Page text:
That this child was put to death is tragic. Let us derive some good from his/her horrible sacrifice, lest he/she have been conceived only to have been put to death in vain.

  7. Is It Morally Permissible to Receive the COVID Vaccines? (16)

    vincent capuanoMar 23, 2021 at 8:52 am - Reply

    Most of the talk I hear to justify the remote participation in an evil act is to focus on the remoteness of the abortion. What about the direct participation in the proximate evil of profiteering from harvested baby parts. If buying stolen car parts is participation in the sin of others even if it passes through the hands of several middlemen than how much more is the participation in the evil of a product derived from baby parts. There is direct participation in the commerce while there is indirect remote participation in the actual theft or murder of the aborted child. Planned Parenthood like the care thief would not commit their crime if it were not profitable.

  8. Is It Morally Permissible to Receive the COVID Vaccines? (17)

    Julie StewartMar 23, 2021 at 6:23 pm - Reply

    Thank you for this article. It’s the first coherent articulation of the TRUE Catholic position I have seen. You made my day.

  9. Is It Morally Permissible to Receive the COVID Vaccines? (18)

    Rev. John Patrick HarringtonMar 23, 2021 at 8:35 pm - Reply

    Mr. Fitzpatrick raises some very thought provoking questions and proceeds to answer some of them drawing on the Church’s catholic moral teaching. Taking the vaccine is morally impermissible because abortion is morally impermissible and the vaccine, as he says, is made with stem-cells from aborted children. The moral principle at stake here is the “ends do not justify the means” which the Church, from time immemorial, has always taught, namely, that one can not do evil to bring about “good.”

    No one questions the purpose of the COVID Vaccines to immunize the population from getting and spreading Covid-19, a virus that has killed millions of people world wide. Dr. Fauci and the CDC agree that the vaccines will save people from suffering and dying. A perfectly noble and good “end”; however, this noble end does not justify abortion, the direct killing of an innocent, defenseless, vulnerable human being as a “means” for the harvesting of its stem cells. To do so is a moral evil and therefore morally impermissible.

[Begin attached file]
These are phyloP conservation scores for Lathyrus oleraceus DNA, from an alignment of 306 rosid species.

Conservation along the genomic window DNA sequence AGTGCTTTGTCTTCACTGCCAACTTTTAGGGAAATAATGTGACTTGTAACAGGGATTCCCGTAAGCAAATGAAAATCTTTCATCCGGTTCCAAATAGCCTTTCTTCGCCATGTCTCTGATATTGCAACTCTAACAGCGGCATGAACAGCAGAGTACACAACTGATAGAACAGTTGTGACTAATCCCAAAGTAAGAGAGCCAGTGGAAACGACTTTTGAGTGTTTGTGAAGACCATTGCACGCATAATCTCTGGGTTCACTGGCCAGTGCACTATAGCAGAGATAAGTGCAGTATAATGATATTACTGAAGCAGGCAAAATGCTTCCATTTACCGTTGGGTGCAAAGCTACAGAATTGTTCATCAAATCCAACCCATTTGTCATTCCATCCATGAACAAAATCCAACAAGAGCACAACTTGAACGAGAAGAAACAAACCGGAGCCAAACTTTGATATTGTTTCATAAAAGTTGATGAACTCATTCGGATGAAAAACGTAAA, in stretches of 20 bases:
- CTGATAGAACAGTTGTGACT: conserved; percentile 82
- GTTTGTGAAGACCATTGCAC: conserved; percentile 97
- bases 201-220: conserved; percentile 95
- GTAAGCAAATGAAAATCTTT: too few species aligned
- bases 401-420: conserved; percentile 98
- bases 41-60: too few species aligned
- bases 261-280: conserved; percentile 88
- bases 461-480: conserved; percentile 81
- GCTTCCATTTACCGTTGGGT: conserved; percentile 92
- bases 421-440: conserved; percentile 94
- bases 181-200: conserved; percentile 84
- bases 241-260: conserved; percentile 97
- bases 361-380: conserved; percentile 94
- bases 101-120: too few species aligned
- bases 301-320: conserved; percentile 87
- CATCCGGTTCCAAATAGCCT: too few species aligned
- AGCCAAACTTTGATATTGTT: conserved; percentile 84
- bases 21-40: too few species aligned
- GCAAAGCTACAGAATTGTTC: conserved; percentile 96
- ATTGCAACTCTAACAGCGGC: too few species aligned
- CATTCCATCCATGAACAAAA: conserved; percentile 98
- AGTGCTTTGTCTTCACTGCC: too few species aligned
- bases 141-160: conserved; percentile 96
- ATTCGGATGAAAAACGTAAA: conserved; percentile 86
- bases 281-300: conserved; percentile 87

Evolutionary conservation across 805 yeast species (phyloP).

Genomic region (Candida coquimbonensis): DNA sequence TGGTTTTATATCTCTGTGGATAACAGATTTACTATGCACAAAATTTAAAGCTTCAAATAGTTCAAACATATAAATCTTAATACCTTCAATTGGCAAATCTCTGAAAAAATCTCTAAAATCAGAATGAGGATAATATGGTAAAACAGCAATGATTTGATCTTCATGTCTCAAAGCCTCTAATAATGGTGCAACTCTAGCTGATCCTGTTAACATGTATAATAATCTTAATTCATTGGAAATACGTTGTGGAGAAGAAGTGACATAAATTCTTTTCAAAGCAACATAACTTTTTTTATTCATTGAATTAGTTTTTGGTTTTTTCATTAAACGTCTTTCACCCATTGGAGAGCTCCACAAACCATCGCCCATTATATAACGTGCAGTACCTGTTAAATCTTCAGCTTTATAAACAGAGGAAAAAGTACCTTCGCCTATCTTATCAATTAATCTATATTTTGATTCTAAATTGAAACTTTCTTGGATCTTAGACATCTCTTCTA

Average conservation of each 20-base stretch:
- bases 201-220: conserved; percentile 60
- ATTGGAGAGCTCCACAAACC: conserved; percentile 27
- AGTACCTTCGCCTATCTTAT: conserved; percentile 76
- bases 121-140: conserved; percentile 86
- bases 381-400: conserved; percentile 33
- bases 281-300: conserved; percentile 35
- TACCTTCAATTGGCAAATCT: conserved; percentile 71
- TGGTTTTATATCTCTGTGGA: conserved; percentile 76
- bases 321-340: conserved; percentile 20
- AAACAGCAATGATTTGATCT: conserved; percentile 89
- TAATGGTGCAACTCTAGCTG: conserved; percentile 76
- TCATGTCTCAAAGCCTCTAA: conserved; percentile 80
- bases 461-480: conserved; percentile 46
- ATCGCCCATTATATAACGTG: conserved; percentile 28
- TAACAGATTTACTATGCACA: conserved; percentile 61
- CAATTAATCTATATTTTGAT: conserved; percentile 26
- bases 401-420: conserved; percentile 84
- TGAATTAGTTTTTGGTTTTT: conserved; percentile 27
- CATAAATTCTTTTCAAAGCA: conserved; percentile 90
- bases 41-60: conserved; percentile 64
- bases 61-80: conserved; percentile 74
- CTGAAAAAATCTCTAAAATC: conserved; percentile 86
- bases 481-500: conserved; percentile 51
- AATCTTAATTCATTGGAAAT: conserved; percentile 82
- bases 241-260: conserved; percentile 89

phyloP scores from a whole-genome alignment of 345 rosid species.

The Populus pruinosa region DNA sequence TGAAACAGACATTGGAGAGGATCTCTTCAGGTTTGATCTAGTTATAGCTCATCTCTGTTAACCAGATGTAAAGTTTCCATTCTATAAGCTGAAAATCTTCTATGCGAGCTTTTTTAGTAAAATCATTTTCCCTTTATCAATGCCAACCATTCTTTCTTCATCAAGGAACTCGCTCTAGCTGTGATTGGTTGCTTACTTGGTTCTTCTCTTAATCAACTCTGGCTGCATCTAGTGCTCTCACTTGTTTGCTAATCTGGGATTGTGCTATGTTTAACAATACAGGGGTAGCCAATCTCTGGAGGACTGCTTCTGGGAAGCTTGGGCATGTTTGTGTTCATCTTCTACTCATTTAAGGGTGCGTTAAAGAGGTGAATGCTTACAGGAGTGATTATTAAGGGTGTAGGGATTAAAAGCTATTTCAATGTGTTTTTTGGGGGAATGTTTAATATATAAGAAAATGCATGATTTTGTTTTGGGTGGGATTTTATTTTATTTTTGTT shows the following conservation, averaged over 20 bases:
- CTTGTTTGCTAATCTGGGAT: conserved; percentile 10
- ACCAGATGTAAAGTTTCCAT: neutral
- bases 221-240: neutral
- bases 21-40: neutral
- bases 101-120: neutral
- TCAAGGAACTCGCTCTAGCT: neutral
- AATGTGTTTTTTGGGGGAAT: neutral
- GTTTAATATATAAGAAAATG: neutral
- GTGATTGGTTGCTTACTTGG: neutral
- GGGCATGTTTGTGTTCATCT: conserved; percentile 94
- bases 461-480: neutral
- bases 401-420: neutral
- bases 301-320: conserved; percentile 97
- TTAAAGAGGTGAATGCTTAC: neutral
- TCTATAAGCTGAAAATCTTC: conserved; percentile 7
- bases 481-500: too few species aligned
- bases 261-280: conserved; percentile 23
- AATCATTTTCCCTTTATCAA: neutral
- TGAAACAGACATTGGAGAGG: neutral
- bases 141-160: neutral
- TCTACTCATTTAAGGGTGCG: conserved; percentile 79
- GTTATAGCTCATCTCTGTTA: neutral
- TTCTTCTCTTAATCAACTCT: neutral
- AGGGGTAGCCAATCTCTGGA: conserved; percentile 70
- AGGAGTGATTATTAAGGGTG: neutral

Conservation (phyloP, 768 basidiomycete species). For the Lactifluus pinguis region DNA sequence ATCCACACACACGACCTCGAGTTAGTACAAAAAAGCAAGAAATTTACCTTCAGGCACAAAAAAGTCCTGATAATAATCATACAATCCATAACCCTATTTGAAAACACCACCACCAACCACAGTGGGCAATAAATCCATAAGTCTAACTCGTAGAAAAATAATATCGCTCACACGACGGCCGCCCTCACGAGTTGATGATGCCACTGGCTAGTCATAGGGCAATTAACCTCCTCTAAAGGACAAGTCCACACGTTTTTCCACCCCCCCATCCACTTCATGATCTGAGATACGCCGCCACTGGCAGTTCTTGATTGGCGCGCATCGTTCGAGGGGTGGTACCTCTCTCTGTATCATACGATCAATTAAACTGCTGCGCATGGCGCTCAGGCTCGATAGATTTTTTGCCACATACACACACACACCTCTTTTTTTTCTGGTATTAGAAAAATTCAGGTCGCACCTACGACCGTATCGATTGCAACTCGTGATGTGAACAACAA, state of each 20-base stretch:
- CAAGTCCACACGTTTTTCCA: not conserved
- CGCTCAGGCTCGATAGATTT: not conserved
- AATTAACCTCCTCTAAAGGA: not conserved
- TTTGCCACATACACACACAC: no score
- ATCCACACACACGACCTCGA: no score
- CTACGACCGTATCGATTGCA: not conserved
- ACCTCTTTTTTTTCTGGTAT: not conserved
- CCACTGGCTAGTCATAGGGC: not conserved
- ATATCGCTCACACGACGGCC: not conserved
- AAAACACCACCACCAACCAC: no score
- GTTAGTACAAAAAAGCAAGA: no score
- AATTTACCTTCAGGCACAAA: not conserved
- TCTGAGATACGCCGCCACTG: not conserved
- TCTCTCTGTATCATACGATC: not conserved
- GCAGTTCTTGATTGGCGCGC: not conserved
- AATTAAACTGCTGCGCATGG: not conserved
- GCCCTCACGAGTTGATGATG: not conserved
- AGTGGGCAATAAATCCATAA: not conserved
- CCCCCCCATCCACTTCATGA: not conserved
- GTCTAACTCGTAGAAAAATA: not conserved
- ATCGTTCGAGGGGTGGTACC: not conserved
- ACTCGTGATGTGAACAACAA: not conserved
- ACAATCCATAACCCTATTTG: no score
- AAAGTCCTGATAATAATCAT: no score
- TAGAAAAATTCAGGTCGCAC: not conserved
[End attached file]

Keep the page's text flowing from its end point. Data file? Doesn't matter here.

10. Is It Morally Permissible to Receive the COVID Vaccines? (19)

    Andrew SaucciMar 24, 2021 at 6:58 pm - Reply

    The part that keeps getting overlooked is that even if we accept that a vaccine is morally acceptable, that does not equal a duty or an obligation on the part of anyone to be vaccinated. Morality is a bare minimum standard. What I see happening is that everyone instantly equates morality with duty, which is simply false. We need clearer teaching on that point: an action may be moral, but not necessarily smart or even the wisest course of action.

  11. Is It Morally Permissible to Receive the COVID Vaccines? (20)

    JJMar 25, 2021 at 10:57 pm - Reply

    A comment above stated, “For me, the clincher is that, though the cell lines used in developing these vaccines derived from an aborted child, the child was NOT aborted to obtain these cell lines.”
    I don’t think that is true. From a LifeSite interview with a former researcher in this area and a video of the deposition (I think) of a researcher who developed these kinds of cell lines, the babies had to have their parts harvested immediately in order to be “useful” to those scientists. It was not at all analogous to harvesting the organs of someone who happened to die in a traffic accident. Perhaps one person in the room wasn’t thinking about profiting from the abortion through the cell lines it could produce, but it seems the holder of the scalpel would have been thinking about little else.

  12. Is It Morally Permissible to Receive the COVID Vaccines? (21)

    G MilliganMar 29, 2021 at 4:08 pm - Reply

    I forget what the E stands for but the H and K of HEK 293 stands for human kidney. The 293 stands for the number of abortions done before a child’s kidney was successfully harvested for use.No anesthesia was administered to any of the children, and their organs were harvested while they were still alive since anesthesia would interfere with kidney function.
    You are right this is not like organ donation after an accident, nothing like it.

  13. Is It Morally Permissible to Receive the COVID Vaccines? (22)

    Clair FavelaApr 11, 2021 at 12:07 am - Reply

    Why take an immoral, experimental vaccine for a virus that most healthy people have a 99 percentage rate of survival with appropriate early medical care? Doctors now know how to treat Covid 19 with inexpensive drugs. This whole pandemic has been politicized and the global population fed a constant propaganda of fear. With the appropriate vitamins, D, Zinc, and C, we all can help our immune systems to better protect us.